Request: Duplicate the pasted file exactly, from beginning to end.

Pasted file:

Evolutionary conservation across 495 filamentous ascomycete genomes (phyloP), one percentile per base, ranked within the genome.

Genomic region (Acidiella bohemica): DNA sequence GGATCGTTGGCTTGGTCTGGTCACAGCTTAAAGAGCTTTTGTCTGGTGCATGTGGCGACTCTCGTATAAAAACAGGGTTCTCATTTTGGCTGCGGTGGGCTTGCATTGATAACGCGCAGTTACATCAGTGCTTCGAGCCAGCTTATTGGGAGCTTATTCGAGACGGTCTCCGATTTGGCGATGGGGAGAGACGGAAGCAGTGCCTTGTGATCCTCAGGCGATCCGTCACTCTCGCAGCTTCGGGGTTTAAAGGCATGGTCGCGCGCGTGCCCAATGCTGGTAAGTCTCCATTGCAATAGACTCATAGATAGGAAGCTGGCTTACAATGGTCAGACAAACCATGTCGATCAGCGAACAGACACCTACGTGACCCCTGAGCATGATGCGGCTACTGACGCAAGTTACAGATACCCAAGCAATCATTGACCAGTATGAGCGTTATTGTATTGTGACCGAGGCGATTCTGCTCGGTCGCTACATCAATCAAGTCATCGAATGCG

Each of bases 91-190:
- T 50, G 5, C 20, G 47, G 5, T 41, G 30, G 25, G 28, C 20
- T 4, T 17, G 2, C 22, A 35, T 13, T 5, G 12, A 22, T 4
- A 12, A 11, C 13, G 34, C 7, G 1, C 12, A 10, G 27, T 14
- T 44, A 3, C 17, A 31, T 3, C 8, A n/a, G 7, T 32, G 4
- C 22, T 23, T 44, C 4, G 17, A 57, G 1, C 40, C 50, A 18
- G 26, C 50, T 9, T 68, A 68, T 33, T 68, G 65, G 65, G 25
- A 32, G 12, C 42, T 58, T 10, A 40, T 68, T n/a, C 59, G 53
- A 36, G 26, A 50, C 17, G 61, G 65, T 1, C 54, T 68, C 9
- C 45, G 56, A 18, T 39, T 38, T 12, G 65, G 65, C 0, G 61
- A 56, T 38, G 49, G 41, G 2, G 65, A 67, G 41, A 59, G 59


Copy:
Evolutionary conservation across 495 filamentous ascomycete genomes (phyloP), one percentile per base, ranked within the genome.

Genomic region (Acidiella bohemica): DNA sequence GGATCGTTGGCTTGGTCTGGTCACAGCTTAAAGAGCTTTTGTCTGGTGCATGTGGCGACTCTCGTATAAAAACAGGGTTCTCATTTTGGCTGCGGTGGGCTTGCATTGATAACGCGCAGTTACATCAGTGCTTCGAGCCAGCTTATTGGGAGCTTATTCGAGACGGTCTCCGATTTGGCGATGGGGAGAGACGGAAGCAGTGCCTTGTGATCCTCAGGCGATCCGTCACTCTCGCAGCTTCGGGGTTTAAAGGCATGGTCGCGCGCGTGCCCAATGCTGGTAAGTCTCCATTGCAATAGACTCATAGATAGGAAGCTGGCTTACAATGGTCAGACAAACCATGTCGATCAGCGAACAGACACCTACGTGACCCCTGAGCATGATGCGGCTACTGACGCAAGTTACAGATACCCAAGCAATCATTGACCAGTATGAGCGTTATTGTATTGTGACCGAGGCGATTCTGCTCGGTCGCTACATCAATCAAGTCATCGAATGCG

Each of bases 91-190:
- T 50, G 5, C 20, G 47, G 5, T 41, G 30, G 25, G 28, C 20
- T 4, T 17, G 2, C 22, A 35, T 13, T 5, G 12, A 22, T 4
- A 12, A 11, C 13, G 34, C 7, G 1, C 12, A 10, G 27, T 14
- T 44, A 3, C 17, A 31, T 3, C 8, A n/a, G 7, T 32, G 4
- C 22, T 23, T 44, C 4, G 17, A 57, G 1, C 40, C 50, A 18
- G 26, C 50, T 9, T 68, A 68, T 33, T 68, G 65, G 65, G 25
- A 32, G 12, C 42, T 58, T 10, A 40, T 68, T n/a, C 59, G 53
- A 36, G 26, A 50, C 17, G 61, G 65, T 1, C 54, T 68, C 9
- C 45, G 56, A 18, T 39, T 38, T 12, G 65, G 65, C 0, G 61
- A 56, T 38, G 49, G 41, G 2, G 65, A 67, G 41, A 59, G 59